top of page

About the film

During Britain’s politically turbulent post-punk ‘Thatcher years’ over a million people from all over the UK passed through the doors of the Scala cinema. For 15 glorious years, it inspired an entire generation with its iconic monthly repertory programmes, which included everything from high-art classics to sexploitation, horror, Kung Fu and LGBTQ+ in daily-changing double-bills and unforgettable All-Nighters. 

Battered 35mm and 16mm prints of films by alternative auteurs such as Pier Paolo Pasolini, Walerian Borowczyk, Russ Meyer, John Waters, Derek Jarman and David Lynch formed the beating heart of the Scala's monthly programme, alongside others who pushed even further at the boundaries of taste and convention. 

 

The Scala was formed in 1978 out of the defunct socialist collective The Other Cinema (1976-77), purpose-built on the site of the old Scala theatre (1905-69) in Fitzrovia, where the Beatles had staged their climactic gig for Richard Lester’s film A Hard Day’s Night (1964). The Scala’s young manager Stephen Woolley championed an eclectic American rep-style programme and put on landmark gigs by the likes of Spandau Ballet and Throbbing Gristle, attracting a young music-loving cinephile audience. In 1981, the Scala moved from Fitzrovia to King’s Cross, when the new offices of Channel 4 took over their building. 

And it was in the King’s Cross cinema that the Scala legend really took hold. First opened in 1920, this cavernous, crumbling picture palace also had a music history. Iggy Pop and Lou Reed played their first UK gigs here in 1972, as recounted in the film by eyewitness Nick Kent. Reverberating with the rumbling of the underground trains below, the Scala became infamous for its edgy programming, resident cats, and off-screen mayhem. It would finally implode in a perfect storm of recession, technical changes and the rise of home video, plus a ruinous lawsuit... But what a legacy!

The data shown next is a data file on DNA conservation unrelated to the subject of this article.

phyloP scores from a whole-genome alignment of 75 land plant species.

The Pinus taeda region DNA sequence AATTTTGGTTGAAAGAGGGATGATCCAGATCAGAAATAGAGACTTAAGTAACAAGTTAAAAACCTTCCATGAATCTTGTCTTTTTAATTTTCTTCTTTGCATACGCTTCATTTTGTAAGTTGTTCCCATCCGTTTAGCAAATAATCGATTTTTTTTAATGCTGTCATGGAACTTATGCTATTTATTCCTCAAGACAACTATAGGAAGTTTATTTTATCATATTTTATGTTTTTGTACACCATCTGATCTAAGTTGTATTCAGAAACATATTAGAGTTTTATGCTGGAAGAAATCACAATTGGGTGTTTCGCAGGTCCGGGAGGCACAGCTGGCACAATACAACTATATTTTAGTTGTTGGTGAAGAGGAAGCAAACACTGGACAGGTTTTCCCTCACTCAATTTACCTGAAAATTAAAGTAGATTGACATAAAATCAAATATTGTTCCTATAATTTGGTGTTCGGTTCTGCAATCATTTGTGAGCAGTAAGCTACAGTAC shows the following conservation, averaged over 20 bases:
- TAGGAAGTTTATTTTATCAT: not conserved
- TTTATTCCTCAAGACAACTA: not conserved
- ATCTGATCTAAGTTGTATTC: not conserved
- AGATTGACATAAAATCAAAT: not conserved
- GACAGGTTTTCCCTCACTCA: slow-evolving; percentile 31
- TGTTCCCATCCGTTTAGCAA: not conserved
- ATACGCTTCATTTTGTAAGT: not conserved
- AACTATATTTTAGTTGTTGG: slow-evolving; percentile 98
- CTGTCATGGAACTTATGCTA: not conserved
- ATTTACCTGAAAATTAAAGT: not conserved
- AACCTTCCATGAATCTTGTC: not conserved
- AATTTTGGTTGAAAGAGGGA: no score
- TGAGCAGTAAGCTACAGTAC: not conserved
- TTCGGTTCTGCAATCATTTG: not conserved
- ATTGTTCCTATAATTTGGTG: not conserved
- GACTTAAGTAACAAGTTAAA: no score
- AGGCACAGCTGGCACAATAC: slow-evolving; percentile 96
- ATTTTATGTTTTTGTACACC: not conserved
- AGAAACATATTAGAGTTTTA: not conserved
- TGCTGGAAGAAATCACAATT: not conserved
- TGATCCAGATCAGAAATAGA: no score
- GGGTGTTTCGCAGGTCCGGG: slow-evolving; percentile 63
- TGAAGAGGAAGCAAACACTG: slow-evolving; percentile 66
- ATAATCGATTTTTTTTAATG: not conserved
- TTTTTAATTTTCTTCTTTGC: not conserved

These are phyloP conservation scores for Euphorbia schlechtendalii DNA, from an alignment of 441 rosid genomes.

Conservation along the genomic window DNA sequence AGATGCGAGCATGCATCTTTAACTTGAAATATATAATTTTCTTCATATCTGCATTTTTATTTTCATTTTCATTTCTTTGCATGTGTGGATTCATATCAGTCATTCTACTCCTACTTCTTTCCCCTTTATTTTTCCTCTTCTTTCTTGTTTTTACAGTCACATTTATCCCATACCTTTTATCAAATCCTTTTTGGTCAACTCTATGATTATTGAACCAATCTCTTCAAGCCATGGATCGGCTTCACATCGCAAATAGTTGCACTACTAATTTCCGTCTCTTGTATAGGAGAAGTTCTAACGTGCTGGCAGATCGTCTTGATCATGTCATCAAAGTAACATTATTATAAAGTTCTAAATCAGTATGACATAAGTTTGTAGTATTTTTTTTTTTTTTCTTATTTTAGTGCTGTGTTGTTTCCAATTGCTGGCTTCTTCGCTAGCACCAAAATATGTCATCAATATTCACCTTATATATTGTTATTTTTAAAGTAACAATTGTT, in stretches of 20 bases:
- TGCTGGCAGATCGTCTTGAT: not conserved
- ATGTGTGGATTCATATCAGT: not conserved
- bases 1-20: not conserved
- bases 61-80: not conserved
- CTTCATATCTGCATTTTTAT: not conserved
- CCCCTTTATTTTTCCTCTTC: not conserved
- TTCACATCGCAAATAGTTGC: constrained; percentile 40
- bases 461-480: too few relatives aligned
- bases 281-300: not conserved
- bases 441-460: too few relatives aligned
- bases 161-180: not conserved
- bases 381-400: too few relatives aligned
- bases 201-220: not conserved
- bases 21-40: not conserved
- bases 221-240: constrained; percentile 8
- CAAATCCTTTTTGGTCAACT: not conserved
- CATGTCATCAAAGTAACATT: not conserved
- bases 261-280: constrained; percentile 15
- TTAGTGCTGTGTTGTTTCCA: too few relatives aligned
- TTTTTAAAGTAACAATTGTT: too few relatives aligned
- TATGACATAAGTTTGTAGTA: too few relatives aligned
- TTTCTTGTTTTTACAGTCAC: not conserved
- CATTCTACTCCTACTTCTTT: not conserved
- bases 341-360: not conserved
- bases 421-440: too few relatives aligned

Many of the Scala’s young audience members went on to become musicians, writers, artists, actors, activists and, of course, filmmakers. Presided over by ‘Pope of Trash’ John Waters, some of the other famous names appearing in the documentary include Cathi Unsworth, James O'Brien, Mary Harron, John Akomfrah, Ben Wheatley, Isaac Julian, Caroline Catz, Stewart Lee, Adam Buxton, Peter Strickland, Thurston Moore, and Jah Wobble. 

The interviewees recall what the Scala cinema felt like and its importance to them, also telling a series of tall-tales such as an unlikely performance by wannabe popstar Boy George, the onstage electrocution of a band's lead singer, feline chaos, cottaging, ‘the Looking for Mr Goodbar incident’, audience mass participation, Barry the local drug dealer, mushroom-smoking box office staff menaced by tentacled monsters wanting to buy tickets, and the challenges of King’s Cross at 6:00 a.m on a Sunday morning. 

The Scala cinema closed 30 years ago in mid-1993 when its lease expired. 2011 saw the launch of Scalarama, an annual UK-wide film festival carrying the Scala cinema’s flame for future generations. 

The Scala became an independent music venue in 1999. Having survived lockdown, the Scala celebrated its history with a Blue Plaque unveiled by Thurston Moore to mark the 50th anniversary of the Lou Reed / Iggy Pop gigs of July 1972 as photographed by Mick Rock for the album covers Transformer and Raw Power. 

A kaleidoscopic combination of archive film and photography, eye-popping movie clips, graphics and animation alongside the interviews, SCALA!!! is highly evocative but much more than mere nostalgia. The film is a universal shout-out to the power of cinemas to inspire impressionable young minds and create a sense of community for outsiders – a place where everyone is welcome. 

Content Warning: 

swearing, nudity, sex, violence, gore, drug use, suicide references, strobe lights 

bottom of page